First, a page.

After 48 hrs, the slide was placed on the microscopic stage and the edge of the cover slip was observed using 10x and 40x objectives for chlamydospores, pseudohyphae, hyphae, blastospores, blastoconidia etc and the Candida were speciated7,8


Table 1 Showing the identification of various candida species by Hicrome and cornmeal agar. In our study 10 different candida species were identified by each method. But Candida kefyr, C.zeylanoides,  C.lusitaniae, C.lipolytica were not identified by Hicrome.

Table (1):
Showing the identification of various candida species by Hicrome and cornmeal agar.

Detected on CMA
Detected on CA
Candida albicans
Candida tropicalis
Candida parapsilosis
Candida glabrata
Candida guilliermondii
Candida krusei
Candida kefyr
Candida zeylanoides
Candida lusitaniae
Candida lipolytica

Table 2 Showing sensitivity and specificity of Hicrome agar against CMA 100% sensitivity of Hicrome agar was observed in identification of C.albicans, C.tropicalis, C. krusei,  C.glabrata. Moderate sensitivity of 70.58% was observed in C.parapsilosis. 100% specificity was observed in C.parapsilosis, C. krusei. 96.77% & 96.42% specificity was observed in C. tropicalis, C.abicans  respectively. 84.21% specificity was observed in C.glabrata.

Table (2):
Showing sensitivity and specificity of Hicrome agar against the cornmeal agar.

Sensitivity %
Specificity %
Candida albicans
Candida tropicalis
Candida parapsilosis
Candida glabrata
Candida krusei

Table 3 Showing sensitivity, specificity of Hicrome as observed in other similar studies. The sensitivity, specificity of C.albicans, C.tropicalis, C. krusei are in agreement with the similar studies done by VP Baradkar 5, Manisha 9.

Table (3):
Showing sensitivity, specificity of candida of Hicrome agar in comparison with other similar studies.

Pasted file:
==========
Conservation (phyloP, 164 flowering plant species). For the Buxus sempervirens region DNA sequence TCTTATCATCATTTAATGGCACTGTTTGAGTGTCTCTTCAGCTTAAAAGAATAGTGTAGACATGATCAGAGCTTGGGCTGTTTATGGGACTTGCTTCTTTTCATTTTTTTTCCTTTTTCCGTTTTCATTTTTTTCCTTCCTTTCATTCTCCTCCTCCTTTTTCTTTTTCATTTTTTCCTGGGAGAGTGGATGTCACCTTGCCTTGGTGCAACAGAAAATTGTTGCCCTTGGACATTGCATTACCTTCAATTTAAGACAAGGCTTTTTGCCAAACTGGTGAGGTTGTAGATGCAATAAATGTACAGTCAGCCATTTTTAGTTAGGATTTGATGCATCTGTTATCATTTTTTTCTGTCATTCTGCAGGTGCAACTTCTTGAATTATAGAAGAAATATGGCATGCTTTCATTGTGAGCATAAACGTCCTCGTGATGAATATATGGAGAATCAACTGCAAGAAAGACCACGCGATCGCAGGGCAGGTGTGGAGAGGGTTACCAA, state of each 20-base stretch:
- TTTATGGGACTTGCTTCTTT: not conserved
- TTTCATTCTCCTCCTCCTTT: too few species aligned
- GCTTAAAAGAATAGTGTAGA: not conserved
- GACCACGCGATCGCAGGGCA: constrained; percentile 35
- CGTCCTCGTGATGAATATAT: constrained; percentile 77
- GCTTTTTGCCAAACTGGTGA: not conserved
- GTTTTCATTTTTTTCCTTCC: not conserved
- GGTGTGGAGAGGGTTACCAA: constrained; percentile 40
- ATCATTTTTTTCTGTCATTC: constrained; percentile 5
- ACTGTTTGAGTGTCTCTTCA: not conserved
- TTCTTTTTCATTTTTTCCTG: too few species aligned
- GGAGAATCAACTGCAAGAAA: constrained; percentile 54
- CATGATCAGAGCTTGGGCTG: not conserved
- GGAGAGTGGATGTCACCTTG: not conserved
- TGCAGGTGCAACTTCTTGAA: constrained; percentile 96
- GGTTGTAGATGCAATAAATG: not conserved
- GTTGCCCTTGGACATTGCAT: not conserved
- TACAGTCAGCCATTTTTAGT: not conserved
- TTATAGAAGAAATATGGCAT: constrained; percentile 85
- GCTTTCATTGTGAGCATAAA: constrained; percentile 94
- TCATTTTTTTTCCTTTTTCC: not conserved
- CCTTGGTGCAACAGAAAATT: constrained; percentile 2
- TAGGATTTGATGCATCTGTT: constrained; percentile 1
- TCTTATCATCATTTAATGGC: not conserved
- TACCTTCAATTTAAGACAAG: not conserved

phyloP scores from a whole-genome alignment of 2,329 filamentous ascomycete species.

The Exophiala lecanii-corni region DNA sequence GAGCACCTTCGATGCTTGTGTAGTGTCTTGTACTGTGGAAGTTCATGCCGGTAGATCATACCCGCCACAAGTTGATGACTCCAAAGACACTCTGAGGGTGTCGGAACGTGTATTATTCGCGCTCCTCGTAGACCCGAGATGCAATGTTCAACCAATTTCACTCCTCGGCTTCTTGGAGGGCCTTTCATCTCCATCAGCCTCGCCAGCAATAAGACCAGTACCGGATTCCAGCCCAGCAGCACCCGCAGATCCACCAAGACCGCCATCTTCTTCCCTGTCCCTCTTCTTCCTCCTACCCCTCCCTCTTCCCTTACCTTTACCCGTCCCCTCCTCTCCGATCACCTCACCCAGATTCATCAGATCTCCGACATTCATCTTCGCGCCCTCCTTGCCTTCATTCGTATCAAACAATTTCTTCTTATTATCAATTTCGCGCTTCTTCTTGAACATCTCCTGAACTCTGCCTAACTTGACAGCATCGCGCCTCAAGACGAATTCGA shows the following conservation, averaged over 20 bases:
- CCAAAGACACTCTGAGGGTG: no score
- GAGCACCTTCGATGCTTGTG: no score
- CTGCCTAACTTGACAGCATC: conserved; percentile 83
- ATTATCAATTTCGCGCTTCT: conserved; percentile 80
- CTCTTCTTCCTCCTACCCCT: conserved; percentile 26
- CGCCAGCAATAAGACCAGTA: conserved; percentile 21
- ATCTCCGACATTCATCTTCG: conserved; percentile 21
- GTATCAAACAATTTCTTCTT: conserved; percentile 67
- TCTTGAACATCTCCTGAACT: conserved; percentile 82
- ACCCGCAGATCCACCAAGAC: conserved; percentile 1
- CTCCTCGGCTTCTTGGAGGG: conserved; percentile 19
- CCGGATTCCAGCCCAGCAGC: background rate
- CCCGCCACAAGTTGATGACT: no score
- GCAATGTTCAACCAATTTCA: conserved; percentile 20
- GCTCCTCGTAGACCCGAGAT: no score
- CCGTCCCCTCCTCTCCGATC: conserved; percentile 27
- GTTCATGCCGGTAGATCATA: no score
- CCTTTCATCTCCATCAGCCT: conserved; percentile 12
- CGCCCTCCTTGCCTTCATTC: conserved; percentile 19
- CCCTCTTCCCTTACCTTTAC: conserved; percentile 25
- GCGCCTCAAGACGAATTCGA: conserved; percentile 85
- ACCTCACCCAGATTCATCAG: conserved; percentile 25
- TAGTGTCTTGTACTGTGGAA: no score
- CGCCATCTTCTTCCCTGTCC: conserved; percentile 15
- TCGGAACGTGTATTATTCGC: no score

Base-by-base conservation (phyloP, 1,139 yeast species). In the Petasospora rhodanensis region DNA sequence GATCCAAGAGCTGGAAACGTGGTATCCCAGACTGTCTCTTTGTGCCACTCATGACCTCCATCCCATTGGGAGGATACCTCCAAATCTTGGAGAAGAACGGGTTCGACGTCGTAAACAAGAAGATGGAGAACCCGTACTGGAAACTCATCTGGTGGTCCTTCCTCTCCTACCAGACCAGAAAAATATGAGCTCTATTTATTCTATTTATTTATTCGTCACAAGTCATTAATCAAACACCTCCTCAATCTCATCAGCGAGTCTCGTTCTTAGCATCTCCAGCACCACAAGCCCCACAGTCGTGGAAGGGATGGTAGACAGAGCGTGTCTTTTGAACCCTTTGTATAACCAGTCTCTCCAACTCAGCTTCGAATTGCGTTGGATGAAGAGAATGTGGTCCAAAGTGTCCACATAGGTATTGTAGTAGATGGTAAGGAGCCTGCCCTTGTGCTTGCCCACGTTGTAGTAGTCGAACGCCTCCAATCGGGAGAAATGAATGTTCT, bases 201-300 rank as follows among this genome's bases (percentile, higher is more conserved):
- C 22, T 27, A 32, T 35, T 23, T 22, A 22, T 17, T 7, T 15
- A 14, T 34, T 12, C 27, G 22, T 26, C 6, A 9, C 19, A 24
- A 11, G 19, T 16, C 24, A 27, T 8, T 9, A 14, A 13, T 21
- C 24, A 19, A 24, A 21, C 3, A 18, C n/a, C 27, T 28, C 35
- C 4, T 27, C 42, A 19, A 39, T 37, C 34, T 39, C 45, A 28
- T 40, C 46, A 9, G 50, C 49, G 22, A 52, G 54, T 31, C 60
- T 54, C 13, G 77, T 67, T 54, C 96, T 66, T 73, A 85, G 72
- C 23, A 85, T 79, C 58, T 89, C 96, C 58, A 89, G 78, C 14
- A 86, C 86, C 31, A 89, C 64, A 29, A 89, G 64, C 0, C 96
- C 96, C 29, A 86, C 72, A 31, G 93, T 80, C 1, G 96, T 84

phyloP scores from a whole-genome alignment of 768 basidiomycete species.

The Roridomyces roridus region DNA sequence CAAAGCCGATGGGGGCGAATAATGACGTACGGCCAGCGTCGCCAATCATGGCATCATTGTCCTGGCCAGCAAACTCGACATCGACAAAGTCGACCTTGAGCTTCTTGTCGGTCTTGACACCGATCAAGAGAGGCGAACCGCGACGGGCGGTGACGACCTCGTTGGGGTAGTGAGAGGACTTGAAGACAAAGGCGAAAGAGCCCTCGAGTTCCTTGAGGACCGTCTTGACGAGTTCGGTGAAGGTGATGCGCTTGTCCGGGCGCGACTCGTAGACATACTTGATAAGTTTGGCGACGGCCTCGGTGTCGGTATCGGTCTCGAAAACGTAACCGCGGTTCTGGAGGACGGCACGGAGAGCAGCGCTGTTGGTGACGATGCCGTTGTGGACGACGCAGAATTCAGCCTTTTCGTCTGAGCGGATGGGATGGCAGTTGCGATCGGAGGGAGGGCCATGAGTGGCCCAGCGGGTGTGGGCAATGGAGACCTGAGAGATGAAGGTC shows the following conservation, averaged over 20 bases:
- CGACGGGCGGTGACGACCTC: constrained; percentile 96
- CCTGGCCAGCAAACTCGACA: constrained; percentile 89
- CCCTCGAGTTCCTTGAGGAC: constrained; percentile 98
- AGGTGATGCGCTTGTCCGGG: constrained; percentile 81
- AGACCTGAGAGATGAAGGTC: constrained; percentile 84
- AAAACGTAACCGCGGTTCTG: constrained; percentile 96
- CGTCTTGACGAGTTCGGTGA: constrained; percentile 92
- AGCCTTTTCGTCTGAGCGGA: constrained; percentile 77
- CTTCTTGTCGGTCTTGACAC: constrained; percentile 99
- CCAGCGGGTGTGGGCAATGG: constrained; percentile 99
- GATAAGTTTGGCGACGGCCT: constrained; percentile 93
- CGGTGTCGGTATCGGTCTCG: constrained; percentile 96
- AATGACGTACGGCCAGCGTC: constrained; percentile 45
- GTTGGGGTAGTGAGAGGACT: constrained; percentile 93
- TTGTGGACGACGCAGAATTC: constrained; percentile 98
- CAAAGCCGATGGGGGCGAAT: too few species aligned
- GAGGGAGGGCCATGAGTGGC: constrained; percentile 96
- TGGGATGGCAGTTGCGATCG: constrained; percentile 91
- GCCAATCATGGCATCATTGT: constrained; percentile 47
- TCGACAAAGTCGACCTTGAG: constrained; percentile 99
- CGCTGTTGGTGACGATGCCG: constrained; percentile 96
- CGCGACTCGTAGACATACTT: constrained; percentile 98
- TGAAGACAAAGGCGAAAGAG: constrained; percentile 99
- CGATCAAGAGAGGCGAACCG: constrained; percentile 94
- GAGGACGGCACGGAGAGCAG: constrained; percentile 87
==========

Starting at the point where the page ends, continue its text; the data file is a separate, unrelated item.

Our study
VP Baradkar5
C albicans
100%, 96.42%
96.55, 96.42
C tropicalis
C parapsilosis
80%, 98.03%
C glabrata
90.9%, 88.23%
100%, 96.42%
C krusei
100%, 100%
100%, 98.42 %

Table 4 Appearance of different candida isolates on Hicrome, Cornmeal agar Hicrome agar for candida falsely identified C.parapsilosis as C.glabrata based on colony colour. Candida kefyr, C.zeylanoides, C.lusitaniae C.lipolytica were identified by morphology on corn meal agar which were misidentified as C.glabrata by Hicrome. The appearance of candida isolates on Hicrome agar, microscopic appearance on  Cornmeal agar are given in  Fig. 1.

Table (4):
Appearance of different candida isolates on Hicrome, cornmeal agar.

Colony colour on Hicrome
Morphology on Corn meal agar(CMA)
Identification with
Identification with
Hicrome vs CMA
C.albicans (24)
Light green colored smooth colonies
Pseudohyphae with terminal chlamydospores; clusters of blastoconidia at septa.
Identified all strains as C.albicans
Accurate identification all 24
C.tropicalis (18)
Blue to purple coloured raised colonies
Blastoconidia anywhere along pseudohyphae
Identified all strains as C.tropicalis
Accurate identification all 18
C.parapsilosis (17)
Cream colored colonies with mauve tinge
Blastoconidia along curved pseudohyphae; giant mycelial cells
Only 12 identified, other 5 strains misidentified as C.glabrata
Identified all 17
C. glabrata(4)
Cream to white smooth colonies
No pseudohyphae; cells small; terminal budding
16 strains were identified, morphology essential
4 strains correlated by both methods
C.krusei (6)
Purple fuzzy colonies
Pseudohyphae with cross–match sticks or treelike blastoconidia
Identified all strains as C.krusei
Accurate identification all 6
Cream colonies
Fairly short, fine pseudohyphae, clusters of blastoconidia at septa
misidentified as C.glabrata
5 strains correlated by both methods
Cream colonies
Elongated blastoconidia resembling logs in a stream along pseudohyphae
misidentified as C.glabrata
3 strains correlated by both methods
Cream colonies
Pseudohyphae give feather- like appearance at low power
misidentified as C.glabrata
1 strains correlated by both methods
Cream colonies
Short chains of elongate blastoconidia along curved pseudohyphae
misidentified as C.glabrata
1 strains correlated by both methods
Cream colonies
Elongated blastoconidia in short chains along pseudohyphae
misidentified as C.glabrata
1 strains correlated by both methods

Fig. 1. Microscopic appearance on corn meal agar ( left; magnification,x400) and colony col-ours on Hicrome agar for candida after 48 hours of incubation. (A) C albicans (B) C. tropicalis (C) C. parapsilosis (D) C. glabrata (E) C. krusei